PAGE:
Art/Story: Hajime Segawa
Translation/Adaptation: Kumar Sivasubramanian
What They Say:
There’s a New Heroine in Town.
Rinka Urushiba’s world is turned upside down when she wakes up one day – after falling through the floor.
Encouraged by another ESPer who believes that Rinka’s destiny is to be come a hero of justice, she soon learns to use her powers for good. And not a moment too soon, as those with less-than-admirable ambitions descend on Tokyo with their own sets of superpowers. As the mysteriously glowing fish flitting through the city skies gift powers seemingly at random, foes become friends and alliances are made and broken.
And what about that flying penguin?
Content: (please note that content portions of a review may contain spoilers)
Rinka Urushiba was just an ordinary high school student until she woke up and found herself falling through the floor in just her underwear. What a way to start the day – she ends up startling the old man downstairs and now she finds some bizarre guy in her apartment asking her if she remembers what happen yesterday. As if things couldn’t get any worse, but now she can barely use her phone to call her dad without it phasing through her hand, and now this boy is asking about her day? How could not remember it?
Every day is like the last: her classmates make fun because her family is so poor she has ride her bike to school, her lunches are barely edible, and now she’s seeing a flying penguin? If she could catch it, they would be set for life! However, as she approaches Tokyo Skytree, that weird kid suddenly appears and starts talking about miracles? As Rinka looks around, she sees that bird is chasing floating, glowing fish, which is strange enough, but when one passes through her body, everything grows dark and she passes out. The next thing she knows this weirdo is standing over her and babbling on about miracles again – while she is in her underwear! Whatever happened to privacy? If it wasn’t for her monstrous strength, he would still be rambling instead of passed out on the floor.
After he recovers, Rinka makes the decision to go the hospital since she never heard of an illness which lets you fall through the floor. Puzzled by her choice, the stranger tells her to think of it in a positive light and instead call it a super power! After all, it seems that only people who saw those fish have these abilities, so it has to be a miracle! Thankfully before she has to crush his skull again to stop him from talking, her father returns her call and tells Rinka that he is on his way home; the only problem is that all of these cars and metal things are chasing him and he can’t stop them. Desperate to help, she races toward him, only to find a giant Katamari ball of twisted steel. After a frantic call, she discovers that her father is the cause of that menacing boulder of metal. With no apparent way to get him out of his prison, her helpful goofball suggests that she use her powers to phase through and rescue him. This plan might just be crazy enough to work!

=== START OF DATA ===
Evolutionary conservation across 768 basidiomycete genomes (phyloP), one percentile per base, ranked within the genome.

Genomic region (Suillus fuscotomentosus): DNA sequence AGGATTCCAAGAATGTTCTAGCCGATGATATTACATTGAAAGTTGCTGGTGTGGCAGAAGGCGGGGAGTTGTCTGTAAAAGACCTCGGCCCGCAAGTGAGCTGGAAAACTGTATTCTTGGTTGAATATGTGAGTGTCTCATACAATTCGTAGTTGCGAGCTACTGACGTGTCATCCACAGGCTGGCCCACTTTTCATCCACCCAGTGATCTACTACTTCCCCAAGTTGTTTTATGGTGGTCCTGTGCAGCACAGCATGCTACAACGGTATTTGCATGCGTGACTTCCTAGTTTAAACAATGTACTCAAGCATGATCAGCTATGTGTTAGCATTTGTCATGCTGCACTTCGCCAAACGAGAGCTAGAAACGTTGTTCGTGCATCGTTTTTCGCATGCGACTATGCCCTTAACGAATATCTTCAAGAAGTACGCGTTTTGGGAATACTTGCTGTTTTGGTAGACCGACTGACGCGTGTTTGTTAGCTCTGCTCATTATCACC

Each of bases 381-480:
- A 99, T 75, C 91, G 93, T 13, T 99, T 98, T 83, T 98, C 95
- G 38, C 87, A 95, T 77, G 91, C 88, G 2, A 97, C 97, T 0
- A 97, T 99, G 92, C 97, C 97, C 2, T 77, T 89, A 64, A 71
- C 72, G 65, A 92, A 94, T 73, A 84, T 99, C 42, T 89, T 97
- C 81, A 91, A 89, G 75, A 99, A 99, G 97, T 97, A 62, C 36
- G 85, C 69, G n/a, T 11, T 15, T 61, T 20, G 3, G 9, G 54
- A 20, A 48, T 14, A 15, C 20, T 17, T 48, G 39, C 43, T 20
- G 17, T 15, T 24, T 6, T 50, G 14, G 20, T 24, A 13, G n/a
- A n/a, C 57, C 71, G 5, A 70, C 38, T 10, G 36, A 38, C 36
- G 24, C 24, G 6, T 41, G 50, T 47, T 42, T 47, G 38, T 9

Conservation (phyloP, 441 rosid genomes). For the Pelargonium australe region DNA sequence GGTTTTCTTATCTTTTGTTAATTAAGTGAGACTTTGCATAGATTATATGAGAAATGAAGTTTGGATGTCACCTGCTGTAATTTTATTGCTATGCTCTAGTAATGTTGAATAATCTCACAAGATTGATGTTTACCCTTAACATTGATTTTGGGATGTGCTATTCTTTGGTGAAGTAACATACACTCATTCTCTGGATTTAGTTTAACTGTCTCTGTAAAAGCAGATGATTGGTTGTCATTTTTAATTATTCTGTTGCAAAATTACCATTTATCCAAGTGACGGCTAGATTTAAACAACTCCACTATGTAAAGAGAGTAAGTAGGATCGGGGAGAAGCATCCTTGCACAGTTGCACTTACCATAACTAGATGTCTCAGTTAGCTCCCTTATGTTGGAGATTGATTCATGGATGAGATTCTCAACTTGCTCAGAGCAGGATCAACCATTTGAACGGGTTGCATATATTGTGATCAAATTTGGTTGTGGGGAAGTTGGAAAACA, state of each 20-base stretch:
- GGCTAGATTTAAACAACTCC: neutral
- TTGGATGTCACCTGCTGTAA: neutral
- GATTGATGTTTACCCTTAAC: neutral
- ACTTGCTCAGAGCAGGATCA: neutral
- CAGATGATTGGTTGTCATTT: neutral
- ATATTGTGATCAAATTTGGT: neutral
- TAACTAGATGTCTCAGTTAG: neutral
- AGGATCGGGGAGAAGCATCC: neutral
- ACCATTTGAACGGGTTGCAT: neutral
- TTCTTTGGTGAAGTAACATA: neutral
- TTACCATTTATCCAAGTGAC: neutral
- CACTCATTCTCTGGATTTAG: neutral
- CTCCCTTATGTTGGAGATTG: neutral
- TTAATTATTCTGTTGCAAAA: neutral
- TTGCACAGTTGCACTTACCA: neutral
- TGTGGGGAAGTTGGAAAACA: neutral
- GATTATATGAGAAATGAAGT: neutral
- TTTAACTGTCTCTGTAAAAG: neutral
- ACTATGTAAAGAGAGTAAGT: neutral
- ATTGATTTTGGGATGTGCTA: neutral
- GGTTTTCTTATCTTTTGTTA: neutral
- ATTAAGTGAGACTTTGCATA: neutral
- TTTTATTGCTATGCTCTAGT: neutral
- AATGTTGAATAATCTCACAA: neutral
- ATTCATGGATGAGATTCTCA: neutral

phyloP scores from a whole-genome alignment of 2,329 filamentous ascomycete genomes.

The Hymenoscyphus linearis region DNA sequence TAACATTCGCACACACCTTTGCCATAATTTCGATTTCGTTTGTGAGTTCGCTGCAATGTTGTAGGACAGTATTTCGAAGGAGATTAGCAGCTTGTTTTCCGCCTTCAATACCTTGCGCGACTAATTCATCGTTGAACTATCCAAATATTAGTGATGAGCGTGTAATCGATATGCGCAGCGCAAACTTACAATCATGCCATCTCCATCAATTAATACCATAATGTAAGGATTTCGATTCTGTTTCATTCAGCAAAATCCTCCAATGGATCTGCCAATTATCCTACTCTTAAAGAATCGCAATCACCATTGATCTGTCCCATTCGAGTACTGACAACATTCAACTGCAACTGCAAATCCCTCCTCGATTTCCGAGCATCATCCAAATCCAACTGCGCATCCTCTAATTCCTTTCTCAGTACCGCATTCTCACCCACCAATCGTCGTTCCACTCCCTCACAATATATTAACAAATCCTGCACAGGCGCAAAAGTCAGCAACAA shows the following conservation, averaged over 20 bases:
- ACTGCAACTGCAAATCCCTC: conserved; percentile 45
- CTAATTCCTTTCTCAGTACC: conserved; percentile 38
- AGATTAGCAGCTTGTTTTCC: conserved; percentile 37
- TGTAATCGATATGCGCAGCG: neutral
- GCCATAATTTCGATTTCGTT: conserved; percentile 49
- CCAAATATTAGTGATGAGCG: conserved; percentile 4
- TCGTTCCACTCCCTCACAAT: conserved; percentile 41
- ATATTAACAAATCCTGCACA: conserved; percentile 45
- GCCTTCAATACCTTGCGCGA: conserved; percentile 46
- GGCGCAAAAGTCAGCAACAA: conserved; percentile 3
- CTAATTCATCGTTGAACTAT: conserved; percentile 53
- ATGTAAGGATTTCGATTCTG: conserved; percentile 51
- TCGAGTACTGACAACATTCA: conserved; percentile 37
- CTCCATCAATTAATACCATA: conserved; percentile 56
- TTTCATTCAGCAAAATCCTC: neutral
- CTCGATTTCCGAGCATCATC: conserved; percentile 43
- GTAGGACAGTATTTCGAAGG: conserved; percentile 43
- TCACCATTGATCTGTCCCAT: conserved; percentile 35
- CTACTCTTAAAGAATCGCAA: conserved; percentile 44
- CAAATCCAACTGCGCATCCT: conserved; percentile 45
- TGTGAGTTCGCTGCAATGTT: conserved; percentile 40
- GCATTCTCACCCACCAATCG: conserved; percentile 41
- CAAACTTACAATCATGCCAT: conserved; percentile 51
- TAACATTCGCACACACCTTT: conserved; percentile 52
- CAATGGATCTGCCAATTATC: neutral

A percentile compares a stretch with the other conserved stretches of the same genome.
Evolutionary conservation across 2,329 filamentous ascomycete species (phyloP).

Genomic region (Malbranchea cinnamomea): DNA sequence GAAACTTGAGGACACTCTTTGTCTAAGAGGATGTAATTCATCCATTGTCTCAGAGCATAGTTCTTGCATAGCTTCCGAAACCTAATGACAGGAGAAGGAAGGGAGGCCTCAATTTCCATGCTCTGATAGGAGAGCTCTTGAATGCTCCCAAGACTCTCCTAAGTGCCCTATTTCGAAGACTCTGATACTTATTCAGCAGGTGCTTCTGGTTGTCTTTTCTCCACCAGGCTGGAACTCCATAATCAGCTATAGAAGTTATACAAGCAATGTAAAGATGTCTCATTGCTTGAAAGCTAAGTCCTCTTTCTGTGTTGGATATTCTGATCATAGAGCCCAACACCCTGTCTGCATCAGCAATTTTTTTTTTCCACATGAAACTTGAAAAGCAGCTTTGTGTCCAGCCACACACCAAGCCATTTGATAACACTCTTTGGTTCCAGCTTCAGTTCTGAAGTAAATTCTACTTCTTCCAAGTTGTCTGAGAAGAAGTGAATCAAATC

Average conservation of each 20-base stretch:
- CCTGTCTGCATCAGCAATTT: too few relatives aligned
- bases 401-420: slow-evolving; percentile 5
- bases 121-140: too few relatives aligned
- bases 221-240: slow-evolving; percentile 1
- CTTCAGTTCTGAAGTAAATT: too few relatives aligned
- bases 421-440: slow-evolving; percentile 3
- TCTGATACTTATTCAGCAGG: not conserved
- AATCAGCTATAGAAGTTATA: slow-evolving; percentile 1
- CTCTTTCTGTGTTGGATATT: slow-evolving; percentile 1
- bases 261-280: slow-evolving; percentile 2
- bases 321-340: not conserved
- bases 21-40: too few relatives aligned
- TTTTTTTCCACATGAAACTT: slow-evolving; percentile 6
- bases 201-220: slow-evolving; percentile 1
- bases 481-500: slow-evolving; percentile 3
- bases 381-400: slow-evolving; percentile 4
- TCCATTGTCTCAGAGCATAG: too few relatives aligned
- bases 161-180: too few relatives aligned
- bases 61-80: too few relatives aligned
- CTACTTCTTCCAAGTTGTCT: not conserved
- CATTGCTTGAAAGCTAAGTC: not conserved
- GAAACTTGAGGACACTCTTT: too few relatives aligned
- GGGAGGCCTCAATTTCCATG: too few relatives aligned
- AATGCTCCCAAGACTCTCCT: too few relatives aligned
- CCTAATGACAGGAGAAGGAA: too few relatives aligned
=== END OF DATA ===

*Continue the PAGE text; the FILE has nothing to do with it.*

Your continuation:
With the plan set, they climb to a nearby building, ready to jump; however, with the evidence they gathered from Rinka’s own experiments with her abilities, it soon becomes clear that the user must be conscious to use their powers. So, the only way they can be turned off, aside from the bearer willing them to be canceled, is that they must knock out her father? That should be no problem with her extensive close quarter combat training drilled into her by her dad, but how can they get out? Her friend states that he will take of that; thus, with a quick phase, an equally quick and vicious kick to the head and a mysterious blink whereby they find themselves outside of the sphere, the crisis is soundly resolved. But, how did they get out? Her friend finally explains that he too has super powers – the ability to teleport, but he is still trying to understand how to use it, and that his name is Kyotaro Azuma.